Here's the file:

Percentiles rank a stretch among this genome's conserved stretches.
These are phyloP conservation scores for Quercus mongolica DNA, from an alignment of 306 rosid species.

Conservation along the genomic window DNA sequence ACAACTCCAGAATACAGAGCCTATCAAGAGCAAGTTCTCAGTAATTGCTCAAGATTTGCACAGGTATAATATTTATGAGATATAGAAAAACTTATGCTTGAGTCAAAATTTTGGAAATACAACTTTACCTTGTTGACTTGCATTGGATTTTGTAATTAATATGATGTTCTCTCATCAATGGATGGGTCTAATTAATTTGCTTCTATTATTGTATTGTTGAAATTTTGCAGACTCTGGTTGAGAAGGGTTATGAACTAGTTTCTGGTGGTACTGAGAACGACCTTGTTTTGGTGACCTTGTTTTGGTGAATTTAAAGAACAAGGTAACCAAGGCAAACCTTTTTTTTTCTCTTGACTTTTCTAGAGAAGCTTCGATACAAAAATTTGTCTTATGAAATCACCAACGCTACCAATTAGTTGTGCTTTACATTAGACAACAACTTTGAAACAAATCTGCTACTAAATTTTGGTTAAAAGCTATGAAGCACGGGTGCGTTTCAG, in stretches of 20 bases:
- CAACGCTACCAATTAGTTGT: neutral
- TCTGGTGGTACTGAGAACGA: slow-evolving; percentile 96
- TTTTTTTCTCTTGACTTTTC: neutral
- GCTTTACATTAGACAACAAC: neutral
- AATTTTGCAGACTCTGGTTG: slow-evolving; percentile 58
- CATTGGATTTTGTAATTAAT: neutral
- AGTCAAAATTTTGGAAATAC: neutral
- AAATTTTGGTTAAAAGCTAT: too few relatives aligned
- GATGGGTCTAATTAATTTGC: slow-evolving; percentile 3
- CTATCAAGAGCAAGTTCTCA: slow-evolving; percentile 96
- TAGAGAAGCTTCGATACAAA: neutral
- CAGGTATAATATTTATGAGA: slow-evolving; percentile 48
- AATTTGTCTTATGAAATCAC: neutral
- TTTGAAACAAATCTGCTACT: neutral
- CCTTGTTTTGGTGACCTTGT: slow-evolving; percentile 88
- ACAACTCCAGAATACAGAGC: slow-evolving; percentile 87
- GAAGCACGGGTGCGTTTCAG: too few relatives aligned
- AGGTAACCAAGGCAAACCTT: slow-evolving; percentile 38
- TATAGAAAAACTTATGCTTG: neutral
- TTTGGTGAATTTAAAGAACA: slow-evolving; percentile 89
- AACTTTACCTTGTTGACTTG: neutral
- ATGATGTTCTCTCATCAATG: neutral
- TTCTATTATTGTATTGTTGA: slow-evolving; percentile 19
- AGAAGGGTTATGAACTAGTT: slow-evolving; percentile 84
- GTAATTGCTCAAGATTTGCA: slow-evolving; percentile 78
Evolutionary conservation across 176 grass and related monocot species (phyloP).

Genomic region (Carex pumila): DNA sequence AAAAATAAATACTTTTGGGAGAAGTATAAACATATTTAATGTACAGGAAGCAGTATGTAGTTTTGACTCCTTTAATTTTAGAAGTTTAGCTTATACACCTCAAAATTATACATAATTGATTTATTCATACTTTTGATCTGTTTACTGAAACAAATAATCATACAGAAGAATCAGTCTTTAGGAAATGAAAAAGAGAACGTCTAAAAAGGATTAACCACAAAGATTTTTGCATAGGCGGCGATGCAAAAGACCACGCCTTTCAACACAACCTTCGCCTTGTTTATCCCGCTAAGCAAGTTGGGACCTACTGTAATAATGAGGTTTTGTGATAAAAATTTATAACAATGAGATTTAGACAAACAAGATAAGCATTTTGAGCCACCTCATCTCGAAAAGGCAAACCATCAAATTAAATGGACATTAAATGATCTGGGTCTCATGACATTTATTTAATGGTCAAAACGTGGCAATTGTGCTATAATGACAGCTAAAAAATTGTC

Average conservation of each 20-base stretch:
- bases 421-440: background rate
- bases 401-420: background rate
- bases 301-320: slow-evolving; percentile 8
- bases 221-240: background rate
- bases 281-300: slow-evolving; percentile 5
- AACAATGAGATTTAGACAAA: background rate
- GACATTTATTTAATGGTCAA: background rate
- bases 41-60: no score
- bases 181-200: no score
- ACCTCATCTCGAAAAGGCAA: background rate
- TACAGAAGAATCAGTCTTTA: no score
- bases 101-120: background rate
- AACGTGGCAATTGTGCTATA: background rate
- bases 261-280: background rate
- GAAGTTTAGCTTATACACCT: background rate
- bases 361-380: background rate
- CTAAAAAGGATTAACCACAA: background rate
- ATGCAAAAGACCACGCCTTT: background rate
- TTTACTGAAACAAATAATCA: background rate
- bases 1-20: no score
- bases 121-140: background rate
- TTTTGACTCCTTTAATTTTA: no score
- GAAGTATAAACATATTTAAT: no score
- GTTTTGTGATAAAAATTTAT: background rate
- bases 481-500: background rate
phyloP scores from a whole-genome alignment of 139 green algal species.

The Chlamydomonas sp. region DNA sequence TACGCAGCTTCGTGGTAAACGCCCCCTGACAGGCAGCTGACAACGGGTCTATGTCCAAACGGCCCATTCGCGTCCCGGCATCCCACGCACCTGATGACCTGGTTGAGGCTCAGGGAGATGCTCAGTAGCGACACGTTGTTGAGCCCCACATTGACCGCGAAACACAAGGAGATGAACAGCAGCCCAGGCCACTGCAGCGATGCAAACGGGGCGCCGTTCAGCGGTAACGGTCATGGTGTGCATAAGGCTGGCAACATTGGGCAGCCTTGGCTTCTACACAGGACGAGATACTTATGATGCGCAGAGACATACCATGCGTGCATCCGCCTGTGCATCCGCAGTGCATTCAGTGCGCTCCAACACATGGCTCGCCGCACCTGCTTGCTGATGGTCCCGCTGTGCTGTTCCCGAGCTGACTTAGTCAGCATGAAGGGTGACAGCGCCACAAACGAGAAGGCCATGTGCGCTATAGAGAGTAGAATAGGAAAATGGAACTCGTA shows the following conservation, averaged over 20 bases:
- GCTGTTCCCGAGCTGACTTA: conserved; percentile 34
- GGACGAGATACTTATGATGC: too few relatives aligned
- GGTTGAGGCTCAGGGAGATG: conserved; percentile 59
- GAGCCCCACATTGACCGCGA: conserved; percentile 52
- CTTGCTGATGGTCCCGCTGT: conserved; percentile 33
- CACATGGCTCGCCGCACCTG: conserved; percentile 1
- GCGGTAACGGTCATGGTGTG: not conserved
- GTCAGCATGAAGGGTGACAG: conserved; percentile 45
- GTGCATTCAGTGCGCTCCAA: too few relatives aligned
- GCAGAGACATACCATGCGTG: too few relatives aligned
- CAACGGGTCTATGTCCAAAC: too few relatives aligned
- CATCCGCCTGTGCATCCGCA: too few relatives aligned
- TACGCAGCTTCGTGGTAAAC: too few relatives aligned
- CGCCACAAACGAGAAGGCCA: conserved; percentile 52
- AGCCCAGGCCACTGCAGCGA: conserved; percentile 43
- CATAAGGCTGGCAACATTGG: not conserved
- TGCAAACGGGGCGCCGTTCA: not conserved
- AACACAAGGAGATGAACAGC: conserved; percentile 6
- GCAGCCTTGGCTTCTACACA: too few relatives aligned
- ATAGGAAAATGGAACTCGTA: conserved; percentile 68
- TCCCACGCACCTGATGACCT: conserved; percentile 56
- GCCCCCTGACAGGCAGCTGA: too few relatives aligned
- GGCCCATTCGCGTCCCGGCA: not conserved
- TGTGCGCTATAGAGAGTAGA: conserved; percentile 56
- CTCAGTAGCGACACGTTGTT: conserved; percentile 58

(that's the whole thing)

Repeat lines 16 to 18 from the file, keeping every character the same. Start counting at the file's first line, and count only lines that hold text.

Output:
- AATTTGTCTTATGAAATCAC: neutral
- TTTGAAACAAATCTGCTACT: neutral
- CCTTGTTTTGGTGACCTTGT: slow-evolving; percentile 88